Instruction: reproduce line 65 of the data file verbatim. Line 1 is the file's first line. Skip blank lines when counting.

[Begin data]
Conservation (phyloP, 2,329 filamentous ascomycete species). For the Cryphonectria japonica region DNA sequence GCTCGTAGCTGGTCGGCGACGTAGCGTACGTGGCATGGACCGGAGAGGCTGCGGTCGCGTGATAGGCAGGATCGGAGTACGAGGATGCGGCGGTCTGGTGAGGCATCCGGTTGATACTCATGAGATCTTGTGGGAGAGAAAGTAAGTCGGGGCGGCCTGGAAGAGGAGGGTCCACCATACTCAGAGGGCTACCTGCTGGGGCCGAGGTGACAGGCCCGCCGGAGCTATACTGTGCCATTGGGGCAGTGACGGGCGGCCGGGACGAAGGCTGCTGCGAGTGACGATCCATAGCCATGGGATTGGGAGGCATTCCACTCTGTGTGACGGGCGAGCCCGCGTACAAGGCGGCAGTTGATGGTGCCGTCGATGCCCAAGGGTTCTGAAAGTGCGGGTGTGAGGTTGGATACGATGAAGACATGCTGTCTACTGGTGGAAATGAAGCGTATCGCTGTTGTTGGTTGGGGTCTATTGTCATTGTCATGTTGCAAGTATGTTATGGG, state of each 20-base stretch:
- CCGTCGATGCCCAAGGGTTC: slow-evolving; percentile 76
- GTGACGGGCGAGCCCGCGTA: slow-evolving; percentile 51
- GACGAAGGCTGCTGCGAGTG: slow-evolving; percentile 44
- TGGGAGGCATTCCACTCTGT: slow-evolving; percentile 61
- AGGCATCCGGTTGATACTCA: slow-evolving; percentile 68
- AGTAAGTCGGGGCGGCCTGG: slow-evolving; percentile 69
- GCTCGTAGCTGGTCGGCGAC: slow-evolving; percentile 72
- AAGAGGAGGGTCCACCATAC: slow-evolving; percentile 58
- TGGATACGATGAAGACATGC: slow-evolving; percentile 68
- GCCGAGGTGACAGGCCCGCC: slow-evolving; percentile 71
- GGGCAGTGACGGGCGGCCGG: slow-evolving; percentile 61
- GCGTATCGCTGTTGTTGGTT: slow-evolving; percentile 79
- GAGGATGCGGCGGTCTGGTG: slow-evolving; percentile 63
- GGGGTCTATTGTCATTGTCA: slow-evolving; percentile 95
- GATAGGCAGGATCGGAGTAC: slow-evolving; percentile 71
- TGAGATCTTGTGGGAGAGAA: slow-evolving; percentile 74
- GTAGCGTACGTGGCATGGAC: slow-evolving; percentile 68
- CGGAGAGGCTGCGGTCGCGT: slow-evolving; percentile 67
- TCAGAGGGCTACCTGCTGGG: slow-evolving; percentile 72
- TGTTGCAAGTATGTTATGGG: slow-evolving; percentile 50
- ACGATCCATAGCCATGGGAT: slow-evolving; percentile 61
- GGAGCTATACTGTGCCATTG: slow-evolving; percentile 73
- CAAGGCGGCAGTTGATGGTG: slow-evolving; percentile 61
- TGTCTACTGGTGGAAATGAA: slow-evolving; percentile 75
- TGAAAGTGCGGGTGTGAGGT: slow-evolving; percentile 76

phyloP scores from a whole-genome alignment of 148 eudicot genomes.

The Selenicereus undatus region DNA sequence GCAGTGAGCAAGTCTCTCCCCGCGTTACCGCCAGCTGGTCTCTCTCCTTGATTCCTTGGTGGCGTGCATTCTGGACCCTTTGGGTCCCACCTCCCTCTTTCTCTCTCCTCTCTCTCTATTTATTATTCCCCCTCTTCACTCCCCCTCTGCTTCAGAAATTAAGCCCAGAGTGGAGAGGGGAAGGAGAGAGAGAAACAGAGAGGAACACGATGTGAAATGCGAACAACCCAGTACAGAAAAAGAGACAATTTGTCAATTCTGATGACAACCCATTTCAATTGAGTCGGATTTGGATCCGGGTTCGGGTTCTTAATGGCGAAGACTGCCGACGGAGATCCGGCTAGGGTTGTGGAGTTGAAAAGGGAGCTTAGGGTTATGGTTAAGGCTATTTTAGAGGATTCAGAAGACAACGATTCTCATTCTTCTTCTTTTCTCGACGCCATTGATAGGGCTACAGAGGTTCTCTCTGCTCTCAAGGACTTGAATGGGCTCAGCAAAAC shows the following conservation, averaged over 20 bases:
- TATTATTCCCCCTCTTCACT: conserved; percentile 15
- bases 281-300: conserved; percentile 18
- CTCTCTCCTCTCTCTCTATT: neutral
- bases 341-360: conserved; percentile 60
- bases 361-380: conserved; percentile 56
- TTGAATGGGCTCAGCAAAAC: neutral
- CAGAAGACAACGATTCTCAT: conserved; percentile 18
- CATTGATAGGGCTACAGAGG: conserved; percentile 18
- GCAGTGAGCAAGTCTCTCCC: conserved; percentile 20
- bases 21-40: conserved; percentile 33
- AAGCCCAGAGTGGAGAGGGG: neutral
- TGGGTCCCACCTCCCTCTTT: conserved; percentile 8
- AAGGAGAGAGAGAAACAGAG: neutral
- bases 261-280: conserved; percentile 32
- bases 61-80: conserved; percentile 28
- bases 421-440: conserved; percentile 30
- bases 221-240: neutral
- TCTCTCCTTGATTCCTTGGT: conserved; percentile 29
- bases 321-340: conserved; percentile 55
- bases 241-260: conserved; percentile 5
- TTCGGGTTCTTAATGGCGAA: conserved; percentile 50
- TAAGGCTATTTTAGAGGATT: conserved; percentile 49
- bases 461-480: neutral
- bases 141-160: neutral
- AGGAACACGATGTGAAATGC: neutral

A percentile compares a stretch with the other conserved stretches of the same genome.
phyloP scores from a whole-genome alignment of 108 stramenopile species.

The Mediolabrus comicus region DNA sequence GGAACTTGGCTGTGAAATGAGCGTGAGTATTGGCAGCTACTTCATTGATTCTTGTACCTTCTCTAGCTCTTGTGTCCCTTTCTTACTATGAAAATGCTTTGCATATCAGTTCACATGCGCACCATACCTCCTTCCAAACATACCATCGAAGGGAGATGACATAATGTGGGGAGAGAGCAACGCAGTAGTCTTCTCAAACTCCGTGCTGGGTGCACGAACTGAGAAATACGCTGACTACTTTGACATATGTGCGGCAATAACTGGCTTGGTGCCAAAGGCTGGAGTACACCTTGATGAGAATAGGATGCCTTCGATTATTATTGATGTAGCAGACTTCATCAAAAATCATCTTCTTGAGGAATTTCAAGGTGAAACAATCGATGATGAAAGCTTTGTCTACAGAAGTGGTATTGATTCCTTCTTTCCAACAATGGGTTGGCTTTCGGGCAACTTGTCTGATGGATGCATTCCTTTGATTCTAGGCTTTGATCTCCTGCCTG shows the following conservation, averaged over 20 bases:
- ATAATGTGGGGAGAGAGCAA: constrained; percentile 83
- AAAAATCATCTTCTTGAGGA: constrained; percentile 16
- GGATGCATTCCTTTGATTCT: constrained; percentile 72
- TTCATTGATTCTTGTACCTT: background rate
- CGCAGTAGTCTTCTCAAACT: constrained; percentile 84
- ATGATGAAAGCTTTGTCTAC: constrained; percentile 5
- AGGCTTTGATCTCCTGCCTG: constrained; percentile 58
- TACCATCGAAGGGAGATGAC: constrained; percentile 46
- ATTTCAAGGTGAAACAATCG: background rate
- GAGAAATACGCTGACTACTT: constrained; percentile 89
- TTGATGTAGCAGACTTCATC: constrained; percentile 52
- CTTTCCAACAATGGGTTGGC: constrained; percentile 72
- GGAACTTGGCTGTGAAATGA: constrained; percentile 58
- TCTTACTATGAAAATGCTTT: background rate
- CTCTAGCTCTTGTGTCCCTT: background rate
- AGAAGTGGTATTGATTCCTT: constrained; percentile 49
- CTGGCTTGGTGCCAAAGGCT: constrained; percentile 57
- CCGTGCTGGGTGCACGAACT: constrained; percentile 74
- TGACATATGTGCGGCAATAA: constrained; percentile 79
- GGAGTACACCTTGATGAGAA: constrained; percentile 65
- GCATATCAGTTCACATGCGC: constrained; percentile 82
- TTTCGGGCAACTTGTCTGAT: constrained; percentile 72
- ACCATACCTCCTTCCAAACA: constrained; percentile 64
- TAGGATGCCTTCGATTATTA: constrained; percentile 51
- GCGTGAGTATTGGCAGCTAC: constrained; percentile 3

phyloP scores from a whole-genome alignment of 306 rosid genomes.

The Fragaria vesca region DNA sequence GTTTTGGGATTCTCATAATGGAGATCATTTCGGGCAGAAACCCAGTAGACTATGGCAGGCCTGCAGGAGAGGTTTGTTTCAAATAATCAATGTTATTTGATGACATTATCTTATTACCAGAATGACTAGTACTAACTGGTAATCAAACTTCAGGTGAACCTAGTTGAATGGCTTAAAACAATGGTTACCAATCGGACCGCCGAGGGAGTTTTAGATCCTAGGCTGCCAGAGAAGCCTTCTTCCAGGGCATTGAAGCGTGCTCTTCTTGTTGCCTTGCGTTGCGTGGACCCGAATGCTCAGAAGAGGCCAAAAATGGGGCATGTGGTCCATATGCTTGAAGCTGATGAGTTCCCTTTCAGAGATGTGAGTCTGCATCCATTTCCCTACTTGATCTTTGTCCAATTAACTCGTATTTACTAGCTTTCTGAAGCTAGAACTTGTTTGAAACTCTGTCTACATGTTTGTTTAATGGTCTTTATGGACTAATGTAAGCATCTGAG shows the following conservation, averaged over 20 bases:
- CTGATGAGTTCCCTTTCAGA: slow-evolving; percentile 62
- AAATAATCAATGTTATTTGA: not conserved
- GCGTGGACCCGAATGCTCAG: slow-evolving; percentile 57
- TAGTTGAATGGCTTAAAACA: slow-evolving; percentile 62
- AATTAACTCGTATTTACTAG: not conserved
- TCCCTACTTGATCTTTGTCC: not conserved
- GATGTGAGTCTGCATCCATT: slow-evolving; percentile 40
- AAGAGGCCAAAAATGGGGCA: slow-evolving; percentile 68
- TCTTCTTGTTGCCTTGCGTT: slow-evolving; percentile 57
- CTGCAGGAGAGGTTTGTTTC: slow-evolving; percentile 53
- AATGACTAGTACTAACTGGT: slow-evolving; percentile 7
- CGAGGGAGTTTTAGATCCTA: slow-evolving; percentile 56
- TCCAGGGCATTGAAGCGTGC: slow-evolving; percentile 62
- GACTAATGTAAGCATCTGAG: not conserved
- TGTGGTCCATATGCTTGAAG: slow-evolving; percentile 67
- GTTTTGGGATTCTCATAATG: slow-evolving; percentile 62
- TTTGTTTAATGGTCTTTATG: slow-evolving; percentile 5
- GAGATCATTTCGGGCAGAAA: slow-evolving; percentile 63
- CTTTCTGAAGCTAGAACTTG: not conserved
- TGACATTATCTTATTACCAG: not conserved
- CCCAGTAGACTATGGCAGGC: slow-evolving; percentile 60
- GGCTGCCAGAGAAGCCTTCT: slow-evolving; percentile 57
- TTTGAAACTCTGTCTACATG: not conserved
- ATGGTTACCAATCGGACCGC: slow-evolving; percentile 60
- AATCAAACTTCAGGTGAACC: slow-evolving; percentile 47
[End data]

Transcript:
- ATTTCAAGGTGAAACAATCG: background rate